‘The Perfect Storm,’ what it really was, and the real source of that phrase

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We were saddened to read about the sinking of the Tamaroa, the ship involved in a daring rescue during the Halloween Storm of 1991, the so-called Perfect Storm, scuttling dreams of its becoming a floating museum.

In a previous life, the cutter, whose Navy name was The Zuni, won four battle stars in World War II, and of 800 U.S. ships involved in the Iwo Jima invasion, it was the last survivor.

As a Coast Guard vessel, the Tam, it executed its heroism during the powerful North Atlantic cyclone that had ingested Hurricane Grace and mutated into a whorl of destruction.

It famously drowned six people aboard the swordfish boat Andrea Gail off the New England coast, and that tragedy was the subject of the book and movie The Perfect Storm.

In the movie, the phrase is credited to a TV meteorologist. In real life, the creator was a National Weather Service meteorologist, the late Bob Case, who worked in the Boston office.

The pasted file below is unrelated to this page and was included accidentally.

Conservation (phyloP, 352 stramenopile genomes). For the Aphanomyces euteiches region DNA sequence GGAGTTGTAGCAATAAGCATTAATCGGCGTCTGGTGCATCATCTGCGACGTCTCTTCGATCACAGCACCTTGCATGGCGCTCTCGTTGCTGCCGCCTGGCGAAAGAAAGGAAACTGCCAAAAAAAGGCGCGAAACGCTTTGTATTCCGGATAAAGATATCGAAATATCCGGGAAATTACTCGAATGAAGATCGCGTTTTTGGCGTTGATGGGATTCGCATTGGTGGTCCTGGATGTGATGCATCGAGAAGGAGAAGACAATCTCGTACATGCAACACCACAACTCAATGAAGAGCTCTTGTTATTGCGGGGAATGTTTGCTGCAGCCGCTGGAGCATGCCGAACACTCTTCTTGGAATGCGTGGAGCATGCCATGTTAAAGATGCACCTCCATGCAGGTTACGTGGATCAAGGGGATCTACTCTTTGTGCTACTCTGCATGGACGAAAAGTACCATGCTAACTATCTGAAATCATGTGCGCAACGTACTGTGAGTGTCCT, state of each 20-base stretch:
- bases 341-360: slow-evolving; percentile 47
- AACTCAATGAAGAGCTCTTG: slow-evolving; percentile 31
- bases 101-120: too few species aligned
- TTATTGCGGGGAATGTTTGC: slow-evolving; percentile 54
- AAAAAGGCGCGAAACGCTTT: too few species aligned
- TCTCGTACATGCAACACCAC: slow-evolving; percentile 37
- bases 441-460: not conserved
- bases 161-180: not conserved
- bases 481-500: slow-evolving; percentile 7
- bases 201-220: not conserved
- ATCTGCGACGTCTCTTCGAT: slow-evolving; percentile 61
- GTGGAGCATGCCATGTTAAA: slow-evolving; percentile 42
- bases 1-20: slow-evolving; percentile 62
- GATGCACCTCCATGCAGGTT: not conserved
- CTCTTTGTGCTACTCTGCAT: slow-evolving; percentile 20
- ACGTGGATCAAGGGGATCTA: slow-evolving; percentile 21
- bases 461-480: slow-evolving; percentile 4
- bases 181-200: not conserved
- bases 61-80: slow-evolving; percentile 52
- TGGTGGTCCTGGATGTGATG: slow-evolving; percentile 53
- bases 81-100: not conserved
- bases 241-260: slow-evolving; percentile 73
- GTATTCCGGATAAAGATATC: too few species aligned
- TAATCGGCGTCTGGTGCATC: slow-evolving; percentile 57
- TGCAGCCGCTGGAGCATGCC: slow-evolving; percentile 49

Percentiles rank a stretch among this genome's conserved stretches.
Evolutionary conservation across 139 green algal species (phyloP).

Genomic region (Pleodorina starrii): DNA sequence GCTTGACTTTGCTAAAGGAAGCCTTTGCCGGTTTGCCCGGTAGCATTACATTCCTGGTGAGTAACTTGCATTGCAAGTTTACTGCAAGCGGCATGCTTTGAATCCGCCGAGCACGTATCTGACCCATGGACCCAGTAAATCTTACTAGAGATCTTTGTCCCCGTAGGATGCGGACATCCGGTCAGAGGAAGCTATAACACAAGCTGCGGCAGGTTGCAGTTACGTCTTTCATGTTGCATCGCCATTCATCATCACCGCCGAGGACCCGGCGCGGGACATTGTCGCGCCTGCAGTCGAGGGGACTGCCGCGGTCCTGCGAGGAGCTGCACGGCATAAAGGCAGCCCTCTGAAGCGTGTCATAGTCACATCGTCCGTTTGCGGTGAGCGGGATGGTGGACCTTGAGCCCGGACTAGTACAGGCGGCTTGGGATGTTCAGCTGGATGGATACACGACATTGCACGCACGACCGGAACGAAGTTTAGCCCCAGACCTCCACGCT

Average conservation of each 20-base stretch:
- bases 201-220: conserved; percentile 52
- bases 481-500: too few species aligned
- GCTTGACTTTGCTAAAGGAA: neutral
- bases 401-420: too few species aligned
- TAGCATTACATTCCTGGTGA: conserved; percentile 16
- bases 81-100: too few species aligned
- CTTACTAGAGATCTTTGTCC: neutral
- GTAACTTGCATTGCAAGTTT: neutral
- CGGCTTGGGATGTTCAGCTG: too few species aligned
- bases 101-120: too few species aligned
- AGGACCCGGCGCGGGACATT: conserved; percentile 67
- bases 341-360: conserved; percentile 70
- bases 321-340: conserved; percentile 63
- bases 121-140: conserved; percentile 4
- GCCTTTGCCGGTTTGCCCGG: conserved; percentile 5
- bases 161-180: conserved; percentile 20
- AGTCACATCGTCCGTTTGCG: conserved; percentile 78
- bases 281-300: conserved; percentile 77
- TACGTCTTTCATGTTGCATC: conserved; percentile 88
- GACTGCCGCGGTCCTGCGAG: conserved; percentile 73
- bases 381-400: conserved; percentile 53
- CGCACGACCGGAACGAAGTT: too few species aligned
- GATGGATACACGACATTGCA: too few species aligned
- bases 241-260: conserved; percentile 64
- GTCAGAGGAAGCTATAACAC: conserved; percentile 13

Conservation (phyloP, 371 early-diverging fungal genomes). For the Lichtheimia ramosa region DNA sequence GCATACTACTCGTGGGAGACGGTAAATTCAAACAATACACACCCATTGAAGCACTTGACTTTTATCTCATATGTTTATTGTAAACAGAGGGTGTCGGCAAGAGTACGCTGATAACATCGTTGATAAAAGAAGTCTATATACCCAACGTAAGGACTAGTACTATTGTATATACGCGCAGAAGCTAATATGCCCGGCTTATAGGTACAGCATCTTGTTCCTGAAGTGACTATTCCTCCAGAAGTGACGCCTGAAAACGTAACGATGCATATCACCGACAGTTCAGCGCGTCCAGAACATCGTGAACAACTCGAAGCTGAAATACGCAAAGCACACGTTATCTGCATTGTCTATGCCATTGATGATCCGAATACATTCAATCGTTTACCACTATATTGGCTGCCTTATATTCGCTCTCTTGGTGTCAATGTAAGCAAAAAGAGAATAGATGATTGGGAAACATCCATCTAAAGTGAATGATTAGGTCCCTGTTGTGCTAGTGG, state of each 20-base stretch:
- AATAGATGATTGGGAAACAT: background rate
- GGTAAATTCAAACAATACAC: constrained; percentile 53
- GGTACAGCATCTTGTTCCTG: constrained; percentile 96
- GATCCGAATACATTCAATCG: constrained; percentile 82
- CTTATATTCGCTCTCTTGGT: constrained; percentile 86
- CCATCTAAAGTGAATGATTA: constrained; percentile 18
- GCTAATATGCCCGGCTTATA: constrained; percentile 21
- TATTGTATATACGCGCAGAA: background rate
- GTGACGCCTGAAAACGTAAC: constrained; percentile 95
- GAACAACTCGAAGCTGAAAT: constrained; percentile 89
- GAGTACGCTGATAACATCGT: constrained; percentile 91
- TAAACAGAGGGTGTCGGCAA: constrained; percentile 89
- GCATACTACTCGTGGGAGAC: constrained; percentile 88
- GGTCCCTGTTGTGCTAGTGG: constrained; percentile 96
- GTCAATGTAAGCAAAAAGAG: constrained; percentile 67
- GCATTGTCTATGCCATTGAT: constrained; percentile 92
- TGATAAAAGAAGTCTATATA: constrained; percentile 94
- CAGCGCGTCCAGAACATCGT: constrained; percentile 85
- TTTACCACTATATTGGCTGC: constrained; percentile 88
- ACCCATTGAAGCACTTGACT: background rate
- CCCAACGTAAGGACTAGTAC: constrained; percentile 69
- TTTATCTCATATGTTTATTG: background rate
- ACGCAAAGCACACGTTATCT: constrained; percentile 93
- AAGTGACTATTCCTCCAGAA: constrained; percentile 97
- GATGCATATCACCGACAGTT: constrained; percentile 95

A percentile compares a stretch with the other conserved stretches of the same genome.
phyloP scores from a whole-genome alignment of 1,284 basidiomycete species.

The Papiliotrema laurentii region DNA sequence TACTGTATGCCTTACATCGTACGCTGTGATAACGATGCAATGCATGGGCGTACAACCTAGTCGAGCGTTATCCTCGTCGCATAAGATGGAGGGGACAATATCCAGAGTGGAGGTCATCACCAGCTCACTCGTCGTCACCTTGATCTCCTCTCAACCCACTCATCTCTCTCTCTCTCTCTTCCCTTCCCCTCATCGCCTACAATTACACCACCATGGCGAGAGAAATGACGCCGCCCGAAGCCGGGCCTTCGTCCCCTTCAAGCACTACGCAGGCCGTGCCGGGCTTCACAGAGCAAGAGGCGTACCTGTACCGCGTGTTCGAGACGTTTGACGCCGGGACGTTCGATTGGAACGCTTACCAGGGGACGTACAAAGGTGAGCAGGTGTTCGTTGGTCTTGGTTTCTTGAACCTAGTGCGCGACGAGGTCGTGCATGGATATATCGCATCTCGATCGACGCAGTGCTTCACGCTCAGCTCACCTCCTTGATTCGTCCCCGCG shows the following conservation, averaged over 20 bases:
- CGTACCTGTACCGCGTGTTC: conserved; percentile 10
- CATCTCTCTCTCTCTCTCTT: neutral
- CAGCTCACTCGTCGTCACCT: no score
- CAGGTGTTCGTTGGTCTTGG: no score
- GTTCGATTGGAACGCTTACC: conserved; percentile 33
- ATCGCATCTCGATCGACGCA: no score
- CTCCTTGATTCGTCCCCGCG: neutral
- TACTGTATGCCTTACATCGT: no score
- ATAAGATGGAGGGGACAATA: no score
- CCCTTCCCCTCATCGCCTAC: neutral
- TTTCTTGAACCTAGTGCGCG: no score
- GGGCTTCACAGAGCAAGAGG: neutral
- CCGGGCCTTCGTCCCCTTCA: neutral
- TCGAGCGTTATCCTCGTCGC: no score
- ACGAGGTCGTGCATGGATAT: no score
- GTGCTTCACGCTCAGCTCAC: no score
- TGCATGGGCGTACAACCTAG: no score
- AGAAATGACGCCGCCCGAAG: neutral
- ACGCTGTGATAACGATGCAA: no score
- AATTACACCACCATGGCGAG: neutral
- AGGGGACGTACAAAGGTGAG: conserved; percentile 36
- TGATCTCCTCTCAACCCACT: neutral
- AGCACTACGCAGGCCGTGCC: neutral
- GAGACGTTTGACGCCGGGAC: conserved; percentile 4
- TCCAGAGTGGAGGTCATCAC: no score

In an interview with us years ago, he recalled using those words in a 1993 conversation with author Sebastian Junger. Thus, the title for a best-seller was born.

Case was un-resentful that the moviemakers but the words in the mouth of a TV weatherman, however he was unhappy with the way the phrase became overused, and often misused.

He said he was talking about a rarity, if not something unique. To be a perfect storm, a “certain number of meteorological conditions” had to be in place, that “nature had to be in a perfect setup.”

The system actually had its beginnings as a forgettable disturbance in the Ohio Valley migraing toward the Atlantic.

Once off the coast of Nova Scotia, it deepened rapidly, and consumed Grace, and that was “like pouring gasoline into a fire,” said Case.

While it will forever be tied to the Andrea Gail tragedy, the storm had tremendous impacts all along the Northeast coast, inciting massive swells.

It was blamed for $125 million worth of damage to the Jersey Shore, where tide heights topped  those of the devastating Ash Wednesday storm of March 1962.

It also signaled a change in the coastal-storm climate that stirred a debate over whether the nation could hold its shorelines against the onslaughts of storms.

Don’t expect that particular storm to end.

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Philadelphia News & Search

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